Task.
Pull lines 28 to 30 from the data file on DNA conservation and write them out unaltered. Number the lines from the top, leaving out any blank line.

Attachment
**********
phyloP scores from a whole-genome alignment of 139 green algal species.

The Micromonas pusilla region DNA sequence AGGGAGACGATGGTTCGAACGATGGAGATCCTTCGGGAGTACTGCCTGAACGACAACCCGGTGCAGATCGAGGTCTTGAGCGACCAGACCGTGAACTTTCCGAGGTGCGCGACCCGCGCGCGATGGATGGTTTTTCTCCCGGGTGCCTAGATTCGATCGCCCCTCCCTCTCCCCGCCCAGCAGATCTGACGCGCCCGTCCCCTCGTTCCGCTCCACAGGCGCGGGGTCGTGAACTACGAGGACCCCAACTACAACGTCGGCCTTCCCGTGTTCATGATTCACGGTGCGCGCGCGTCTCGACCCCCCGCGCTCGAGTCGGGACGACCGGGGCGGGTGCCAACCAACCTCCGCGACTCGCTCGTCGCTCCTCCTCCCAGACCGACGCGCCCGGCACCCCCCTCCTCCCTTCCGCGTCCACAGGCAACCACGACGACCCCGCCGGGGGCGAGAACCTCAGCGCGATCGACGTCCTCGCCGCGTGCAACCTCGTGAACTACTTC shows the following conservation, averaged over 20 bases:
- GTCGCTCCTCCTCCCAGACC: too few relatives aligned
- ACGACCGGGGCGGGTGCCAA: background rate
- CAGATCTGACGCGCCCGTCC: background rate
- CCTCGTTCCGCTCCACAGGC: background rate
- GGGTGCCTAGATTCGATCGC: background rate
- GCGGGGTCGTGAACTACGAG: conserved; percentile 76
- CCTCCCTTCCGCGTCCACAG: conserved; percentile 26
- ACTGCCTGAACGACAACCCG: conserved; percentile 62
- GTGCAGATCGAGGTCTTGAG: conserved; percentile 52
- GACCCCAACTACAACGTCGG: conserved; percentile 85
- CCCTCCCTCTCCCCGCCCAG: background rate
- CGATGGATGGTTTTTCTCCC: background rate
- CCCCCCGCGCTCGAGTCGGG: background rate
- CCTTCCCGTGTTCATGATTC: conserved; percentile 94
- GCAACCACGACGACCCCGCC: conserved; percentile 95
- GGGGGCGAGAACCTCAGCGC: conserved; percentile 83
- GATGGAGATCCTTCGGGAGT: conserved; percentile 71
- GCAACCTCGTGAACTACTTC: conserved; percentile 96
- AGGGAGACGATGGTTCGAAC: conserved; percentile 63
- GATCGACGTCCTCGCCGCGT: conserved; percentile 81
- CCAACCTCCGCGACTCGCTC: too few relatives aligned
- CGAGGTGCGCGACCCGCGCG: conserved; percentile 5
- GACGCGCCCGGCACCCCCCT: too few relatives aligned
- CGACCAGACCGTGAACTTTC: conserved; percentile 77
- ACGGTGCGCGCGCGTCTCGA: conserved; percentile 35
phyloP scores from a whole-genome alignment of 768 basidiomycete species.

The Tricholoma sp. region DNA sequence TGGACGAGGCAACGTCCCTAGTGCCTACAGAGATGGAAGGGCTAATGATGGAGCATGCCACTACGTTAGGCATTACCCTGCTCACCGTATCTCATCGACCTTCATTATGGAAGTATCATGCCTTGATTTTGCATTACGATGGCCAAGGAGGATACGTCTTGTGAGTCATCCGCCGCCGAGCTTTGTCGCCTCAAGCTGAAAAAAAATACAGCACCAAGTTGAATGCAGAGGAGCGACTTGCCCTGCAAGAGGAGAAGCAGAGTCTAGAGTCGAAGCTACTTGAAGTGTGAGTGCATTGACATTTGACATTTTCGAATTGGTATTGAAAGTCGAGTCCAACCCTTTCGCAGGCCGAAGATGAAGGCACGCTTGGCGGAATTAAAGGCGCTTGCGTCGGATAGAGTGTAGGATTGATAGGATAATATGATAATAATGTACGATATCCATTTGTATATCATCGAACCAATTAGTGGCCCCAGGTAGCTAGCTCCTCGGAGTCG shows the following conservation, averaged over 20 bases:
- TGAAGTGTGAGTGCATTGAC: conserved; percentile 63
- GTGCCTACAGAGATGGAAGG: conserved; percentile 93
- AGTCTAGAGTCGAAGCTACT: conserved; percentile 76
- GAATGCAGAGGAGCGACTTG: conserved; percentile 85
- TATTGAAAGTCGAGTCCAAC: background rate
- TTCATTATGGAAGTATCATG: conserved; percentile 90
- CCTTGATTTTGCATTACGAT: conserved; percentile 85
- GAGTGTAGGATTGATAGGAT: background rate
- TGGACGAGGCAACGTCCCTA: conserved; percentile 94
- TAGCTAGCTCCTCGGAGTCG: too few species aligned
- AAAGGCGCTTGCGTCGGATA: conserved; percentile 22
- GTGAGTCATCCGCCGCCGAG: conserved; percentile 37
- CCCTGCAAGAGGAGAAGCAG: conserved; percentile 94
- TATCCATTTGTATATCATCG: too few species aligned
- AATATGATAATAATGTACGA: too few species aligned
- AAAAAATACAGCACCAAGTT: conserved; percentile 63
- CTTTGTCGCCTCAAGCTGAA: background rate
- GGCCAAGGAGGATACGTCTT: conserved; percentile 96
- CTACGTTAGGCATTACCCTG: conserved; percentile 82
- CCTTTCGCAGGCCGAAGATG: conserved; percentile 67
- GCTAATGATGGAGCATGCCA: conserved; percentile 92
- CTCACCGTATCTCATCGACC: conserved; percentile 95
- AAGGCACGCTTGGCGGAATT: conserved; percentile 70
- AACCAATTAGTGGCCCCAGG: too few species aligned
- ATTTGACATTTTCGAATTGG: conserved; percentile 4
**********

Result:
phyloP scores from a whole-genome alignment of 768 basidiomycete species.

The Tricholoma sp. region DNA sequence TGGACGAGGCAACGTCCCTAGTGCCTACAGAGATGGAAGGGCTAATGATGGAGCATGCCACTACGTTAGGCATTACCCTGCTCACCGTATCTCATCGACCTTCATTATGGAAGTATCATGCCTTGATTTTGCATTACGATGGCCAAGGAGGATACGTCTTGTGAGTCATCCGCCGCCGAGCTTTGTCGCCTCAAGCTGAAAAAAAATACAGCACCAAGTTGAATGCAGAGGAGCGACTTGCCCTGCAAGAGGAGAAGCAGAGTCTAGAGTCGAAGCTACTTGAAGTGTGAGTGCATTGACATTTGACATTTTCGAATTGGTATTGAAAGTCGAGTCCAACCCTTTCGCAGGCCGAAGATGAAGGCACGCTTGGCGGAATTAAAGGCGCTTGCGTCGGATAGAGTGTAGGATTGATAGGATAATATGATAATAATGTACGATATCCATTTGTATATCATCGAACCAATTAGTGGCCCCAGGTAGCTAGCTCCTCGGAGTCG shows the following conservation, averaged over 20 bases:
- TGAAGTGTGAGTGCATTGAC: conserved; percentile 63